Ignatius (Nichols) of Washington
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'''Ignatius (Nichols) of Washington''' was an Orthodox [[bishop]] during the second quarter of the twentieth century who served with the "[[American Orthodox Catholic Church]]" as one of the three bishops [[consecration of a bishop|consecrated]] by [[Aftimios
'''Ignatius (Nichols) of Washington''' was an Orthodox [[bishop]] during the second quarter of the twentieth century who served with the "[[American Orthodox Catholic Church]]" as one of the three bishops [[consecration of a bishop|consecrated]] by [[Aftimios Ofiesh]]. After the breakup of the American Orthodox Catholic Church following the marriage of Aftimios, Ignatius became the source of numerous lines of succession of ''[[episcopi vagantes]]''.
Revision as of 18:09, July 22, 2011
Ignatius (Nichols) of Washington was an Orthodox bishop during the second quarter of the twentieth century who served with the "American Orthodox Catholic Church" as one of the three bishops consecrated by Aftimios Ofiesh. After the breakup of the American Orthodox Catholic Church following the marriage of Aftimios, Ignatius became the source of numerous lines of succession of episcopi vagantes.
William Albert Nicholas was born in Cambridge, Massachusetts on December 4, 1877. He received his graduate education at Boston University in Boston and Johns Hopkins University in Baltimore. Having grown up in the Episcopal Church, William received a theological education at the Union Theological Seminary in New York City. On May 15, 1908, he was ordained a deacon while serving in Arkansas. Two years later, on December 21, 1910, he was ordained a priest while serving in Colorado. Having received training as a chaplain and journalist, Fr. William also worked as a religion editor at a number of newspapers during his career, including the New York Sun, Brooklyn Standard Union, and New York World-Telegram.
In 1929, William decided to leave the Episcopal Church and was consecrated a bishop in the so-called "American Catholic Church". However, in 1930, after finding out that his religious orders were invalid, he was again ordained a priest and then consecrated a bishop of the "Apostolic Christian Church".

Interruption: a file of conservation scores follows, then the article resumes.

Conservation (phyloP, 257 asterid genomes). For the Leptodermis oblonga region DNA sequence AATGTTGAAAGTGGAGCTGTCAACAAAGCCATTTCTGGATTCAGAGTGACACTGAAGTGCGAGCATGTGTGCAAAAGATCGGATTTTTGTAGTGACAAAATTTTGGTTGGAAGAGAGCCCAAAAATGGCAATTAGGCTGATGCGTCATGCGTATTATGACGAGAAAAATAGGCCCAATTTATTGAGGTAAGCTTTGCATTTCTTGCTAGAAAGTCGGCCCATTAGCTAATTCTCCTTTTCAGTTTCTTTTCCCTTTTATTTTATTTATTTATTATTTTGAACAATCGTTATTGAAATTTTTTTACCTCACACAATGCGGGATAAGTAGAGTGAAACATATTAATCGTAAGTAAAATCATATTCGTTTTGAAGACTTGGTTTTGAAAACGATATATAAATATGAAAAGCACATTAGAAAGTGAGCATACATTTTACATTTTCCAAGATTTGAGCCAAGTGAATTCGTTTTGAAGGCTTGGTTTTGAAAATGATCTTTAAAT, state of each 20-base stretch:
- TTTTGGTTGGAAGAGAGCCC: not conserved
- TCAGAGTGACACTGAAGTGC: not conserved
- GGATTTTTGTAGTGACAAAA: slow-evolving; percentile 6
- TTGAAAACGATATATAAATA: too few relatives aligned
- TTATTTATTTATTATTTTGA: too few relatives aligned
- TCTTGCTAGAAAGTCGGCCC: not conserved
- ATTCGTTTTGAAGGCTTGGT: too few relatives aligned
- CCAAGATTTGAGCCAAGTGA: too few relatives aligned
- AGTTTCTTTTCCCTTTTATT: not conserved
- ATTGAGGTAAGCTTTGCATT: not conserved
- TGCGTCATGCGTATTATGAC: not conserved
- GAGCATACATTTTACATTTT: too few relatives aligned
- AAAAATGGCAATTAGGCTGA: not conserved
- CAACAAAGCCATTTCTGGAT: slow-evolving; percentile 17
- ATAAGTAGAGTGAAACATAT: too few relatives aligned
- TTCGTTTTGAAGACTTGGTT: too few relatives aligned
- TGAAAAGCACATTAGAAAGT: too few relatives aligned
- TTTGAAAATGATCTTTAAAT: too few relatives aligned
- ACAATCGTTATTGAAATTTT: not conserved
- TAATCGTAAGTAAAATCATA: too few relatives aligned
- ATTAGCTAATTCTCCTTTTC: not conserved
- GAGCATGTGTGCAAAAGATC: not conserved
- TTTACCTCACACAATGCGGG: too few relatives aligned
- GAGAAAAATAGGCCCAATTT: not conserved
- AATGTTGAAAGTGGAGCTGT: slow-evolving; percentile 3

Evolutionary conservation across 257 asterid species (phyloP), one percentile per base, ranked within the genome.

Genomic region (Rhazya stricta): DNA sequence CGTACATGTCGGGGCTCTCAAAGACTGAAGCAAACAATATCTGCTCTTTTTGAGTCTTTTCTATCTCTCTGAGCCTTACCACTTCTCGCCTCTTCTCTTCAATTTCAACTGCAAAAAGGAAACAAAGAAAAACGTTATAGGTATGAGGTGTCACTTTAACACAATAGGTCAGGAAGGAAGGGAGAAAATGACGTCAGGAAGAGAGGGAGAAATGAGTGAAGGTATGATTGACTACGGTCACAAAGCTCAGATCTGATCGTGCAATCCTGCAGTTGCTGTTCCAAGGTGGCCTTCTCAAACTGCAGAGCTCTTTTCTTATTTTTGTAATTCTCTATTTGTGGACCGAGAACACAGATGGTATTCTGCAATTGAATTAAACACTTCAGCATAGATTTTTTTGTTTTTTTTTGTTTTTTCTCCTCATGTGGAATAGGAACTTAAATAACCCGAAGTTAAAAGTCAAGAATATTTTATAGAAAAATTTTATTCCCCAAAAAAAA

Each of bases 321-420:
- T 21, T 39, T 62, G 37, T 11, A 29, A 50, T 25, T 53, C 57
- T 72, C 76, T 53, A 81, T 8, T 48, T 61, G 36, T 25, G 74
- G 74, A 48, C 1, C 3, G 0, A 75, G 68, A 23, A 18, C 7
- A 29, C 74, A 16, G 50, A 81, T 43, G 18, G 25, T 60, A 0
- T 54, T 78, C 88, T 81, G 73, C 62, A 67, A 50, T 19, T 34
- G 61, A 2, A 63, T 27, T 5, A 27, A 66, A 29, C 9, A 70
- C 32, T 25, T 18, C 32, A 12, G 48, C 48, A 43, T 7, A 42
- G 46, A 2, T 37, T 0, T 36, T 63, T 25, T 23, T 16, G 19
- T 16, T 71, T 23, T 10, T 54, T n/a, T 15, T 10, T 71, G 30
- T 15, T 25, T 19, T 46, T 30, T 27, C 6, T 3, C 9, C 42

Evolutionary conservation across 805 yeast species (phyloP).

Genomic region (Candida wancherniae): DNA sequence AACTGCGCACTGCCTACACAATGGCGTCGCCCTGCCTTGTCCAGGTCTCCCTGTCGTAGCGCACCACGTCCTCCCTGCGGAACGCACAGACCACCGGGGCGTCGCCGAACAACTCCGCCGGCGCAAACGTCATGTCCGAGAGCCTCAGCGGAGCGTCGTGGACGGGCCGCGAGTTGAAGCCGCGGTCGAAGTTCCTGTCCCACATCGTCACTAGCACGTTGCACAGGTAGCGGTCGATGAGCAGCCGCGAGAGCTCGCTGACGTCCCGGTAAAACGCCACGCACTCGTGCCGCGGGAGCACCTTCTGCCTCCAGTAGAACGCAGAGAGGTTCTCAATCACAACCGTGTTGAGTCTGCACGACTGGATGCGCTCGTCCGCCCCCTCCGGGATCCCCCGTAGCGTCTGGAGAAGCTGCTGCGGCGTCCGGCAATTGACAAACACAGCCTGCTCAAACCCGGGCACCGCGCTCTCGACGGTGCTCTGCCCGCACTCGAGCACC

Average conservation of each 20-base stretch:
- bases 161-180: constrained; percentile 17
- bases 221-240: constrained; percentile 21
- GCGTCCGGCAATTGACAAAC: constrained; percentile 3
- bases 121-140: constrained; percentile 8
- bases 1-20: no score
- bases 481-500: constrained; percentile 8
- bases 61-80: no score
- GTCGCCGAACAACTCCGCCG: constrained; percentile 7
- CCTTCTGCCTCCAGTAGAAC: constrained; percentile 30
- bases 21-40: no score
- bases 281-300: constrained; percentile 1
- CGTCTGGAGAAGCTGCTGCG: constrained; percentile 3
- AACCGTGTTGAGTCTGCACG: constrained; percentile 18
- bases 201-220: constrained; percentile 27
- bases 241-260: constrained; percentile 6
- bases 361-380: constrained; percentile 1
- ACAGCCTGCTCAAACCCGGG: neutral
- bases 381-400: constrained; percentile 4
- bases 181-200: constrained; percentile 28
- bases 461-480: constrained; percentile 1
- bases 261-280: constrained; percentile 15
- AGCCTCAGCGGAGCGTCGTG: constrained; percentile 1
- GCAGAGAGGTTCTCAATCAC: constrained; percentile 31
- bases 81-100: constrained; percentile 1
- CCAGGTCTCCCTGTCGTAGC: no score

During the following two years, he became interested in Orthodox Christianity and was received into the American Orthodox Catholic Church. On September 27, 1932, he was consecrated Bishop of Washington by Abp. Aftimios as an auxiliary bishop, with the name Ignatius, to evangelize "Americans" in the English language using a Western Rite. He, thus, became the first convert Orthodox bishop in America. During this time he was also involved in the establishment of the Society of Clerks Secular of St. Basil as the vehicle for evangelization through the Western Rite.
After the marriage of Abp. Aftimios, Bp. Ignatius, with Bp. Joseph Zuk, met as a council and declared Abp. Aftimios retired. Yet, Bp. Ignatius soon followed his mentor and married in June 1933, after which Bp. Sophronios declared Ignatius as deposed.
Bp. Ignatius continued ecclesiastical activities, variously, under the name "American Orthodox Catholic Church (Western Rite) supported by the Clerks Secular, joining with a multitude of episcopi vagantes, and also briefly entering communion with John Kedrovsky and the Soviet sponsored "Living Church".
On February 6, 1947, Abp. Ignatius (Nichols) reposed.
- Bertil Persson, A Brief Biographal Sketch on William Albert Nichols, Bertil Persson & St Ephrem's Institute, Solna, Sweden, 2000
- The First Convert Orthodox Bishop in America